6 November 2011, Weekly Garden Update

Dried Serrano Peppers

Dried Cayenne peppers

And you thought the peppers were done.  So did we, but the day after the 1st frost, we went out and while pulling up pepper plants found deep within the jungle-thick foliage another whole pail of peppers, luckily(?) unaffected by the frost.  I’ve subsequently been drying peppers in the oven all week.

November Harvest

We thinned the beets and the carrots this week, and have harvested lettuce.  The lone melon wasn’t mature when we cut it open (sad face here).  We got a few more tabasco peppers off before the continuing below 36 degree nights killed the plants, and lo, we dug up some volunteer potatoes.

New Compost pile

We have started a new hardware cloth compost heap.  The old one is quite full, and as you can see we’ve already made quite a mound of stuff we pulled up this week (mostly pepper plants by volume).  This brings the composting total to:  2 hardware cloth open frames, 1 black plastic “earth machine”, and the worm farm, as well as periodic piles of leaf mulch.

Stacked Trellises & Posts

We’re trying to be more organized this year with stacking the trellises so that in the spring it will be easier to snake out just what we need at any given time without having to move a whole stack of them.  Ditto for the t-posts.  It takes less than an hour to break down and store all the trellising in the garden.

November Garden

In addition to pulling up a LOT of plants, we’ve started working several beds with the garden fork to turn over the soil and de-weed them.

Front boxes

This blog has been a success for us, in several ways.  The primary way is still as a visual and written means of cataloging our progress on the garden.  It’s very useful to see this year exactly when we harvested the 1st (insert veggie here) last year.  And the weekly snapshots of the garden make it easy to actually see how things are improving (or not).   It assists with garden planning in a variety of useful ways, and the weekly postings reinforce our sense of accomplishment.  We’re surprised by the number of people who read the blog and who they are.  More people we don’t know read it than friends and/or family, which runs counter to what I’d initially thought.  We still get more hits on the recipes than on the garden posts, but the garden posts get way more comments with much better feedback, and we interact more with the gardening folks.

Side boxes




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5 Responses to “6 November 2011, Weekly Garden Update”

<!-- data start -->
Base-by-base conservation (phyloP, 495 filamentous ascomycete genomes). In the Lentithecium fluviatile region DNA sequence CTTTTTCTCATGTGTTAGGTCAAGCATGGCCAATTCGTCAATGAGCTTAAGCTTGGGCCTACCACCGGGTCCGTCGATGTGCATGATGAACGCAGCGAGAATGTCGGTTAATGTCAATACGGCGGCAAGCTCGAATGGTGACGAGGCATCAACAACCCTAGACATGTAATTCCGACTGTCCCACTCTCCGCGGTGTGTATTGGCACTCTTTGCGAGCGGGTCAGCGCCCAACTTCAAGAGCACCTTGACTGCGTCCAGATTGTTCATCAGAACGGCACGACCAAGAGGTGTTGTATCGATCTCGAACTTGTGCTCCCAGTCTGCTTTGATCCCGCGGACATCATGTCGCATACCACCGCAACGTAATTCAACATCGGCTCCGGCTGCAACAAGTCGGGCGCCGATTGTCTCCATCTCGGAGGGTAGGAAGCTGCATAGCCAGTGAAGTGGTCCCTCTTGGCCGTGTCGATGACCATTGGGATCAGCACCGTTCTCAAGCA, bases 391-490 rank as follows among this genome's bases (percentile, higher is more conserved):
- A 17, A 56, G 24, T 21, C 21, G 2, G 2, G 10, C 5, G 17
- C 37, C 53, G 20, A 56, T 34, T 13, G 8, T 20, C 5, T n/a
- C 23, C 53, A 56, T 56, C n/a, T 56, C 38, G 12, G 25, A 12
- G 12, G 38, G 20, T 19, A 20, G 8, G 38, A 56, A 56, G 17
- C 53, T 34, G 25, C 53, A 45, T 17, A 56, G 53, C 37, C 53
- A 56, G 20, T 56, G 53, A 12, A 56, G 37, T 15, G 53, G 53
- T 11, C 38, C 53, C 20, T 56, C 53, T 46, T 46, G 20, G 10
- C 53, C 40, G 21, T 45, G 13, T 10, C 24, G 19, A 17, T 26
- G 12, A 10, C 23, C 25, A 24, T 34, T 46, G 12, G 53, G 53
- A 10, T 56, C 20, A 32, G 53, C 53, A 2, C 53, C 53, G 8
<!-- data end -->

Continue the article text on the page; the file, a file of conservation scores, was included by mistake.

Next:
1. Wilderness Says:

    You have accomplished a lot this week. What a nice surprise the peppers must have been. I have only had my blog since the beginning of summer when I started and have learned many things from the blogs I follow and hope to get more following mine and gathering something from some of my posts which not only include the garden, recipes but also my frugal ways to live on a limited fixed income.

  2. kitsapFG Says:

    I cannot believe how many peppers your garden yielded for you this year. Pretty darn impressive!

    I am always amazed at the volume of traffic my website and blog receives daily – even in the offseason there is a steady population of folks visiting – most of which never comment but based on the traffic stats for the site indicate they spend quite a bit of time reading various things. I love the interaction of the comments though and quite a few participate in that as well. Like you, most of it is from my online acquaintenances and people I have never met before – as opposed to my real life friends and family. I attribute that to the fact that this draws people with a common interest and purpose – and it is not a given than friends and family in real life have the same interest in these topics as I do.

    I always enjoy and am inspired by your blog posts. Keep up the good work!

  3. Robin Says:

    I also find it amazing how many people read my blog. It’s such a great resource for gathering a lot of valuable information and meeting like minded people from around the world. Like you, only occasionally do friends and family read my blog.

    Boy, you definitely had a good year for peppers! I have never dried any of my serranos. What do you use them for?

  4. Norma Chang Says:

    That’s a lot of pepper. What do you do with all those peppers?
    How many hours or I should says days did you spend building all those garden beds?

    • foodgardenkitchen Says:

      This year we ate fresh peppers, roasted and canned sweet peppers, chopped and canned sweet peppers, gave peppers to friends and neighbors, added peppers to salsa and salsa verde that we have preserved, dried peppers for chili powders, and made hot sauces.

      We’ve added the beds over time. We started with 4, then added 2 more, then the next year we built 14, then the next year we added 6, etc. It’s easy to nail 4 pieces of wood into a box, but it takes a couple days to till and level an area to put them in. I’d say 1-2 days of work per 6 boxes.

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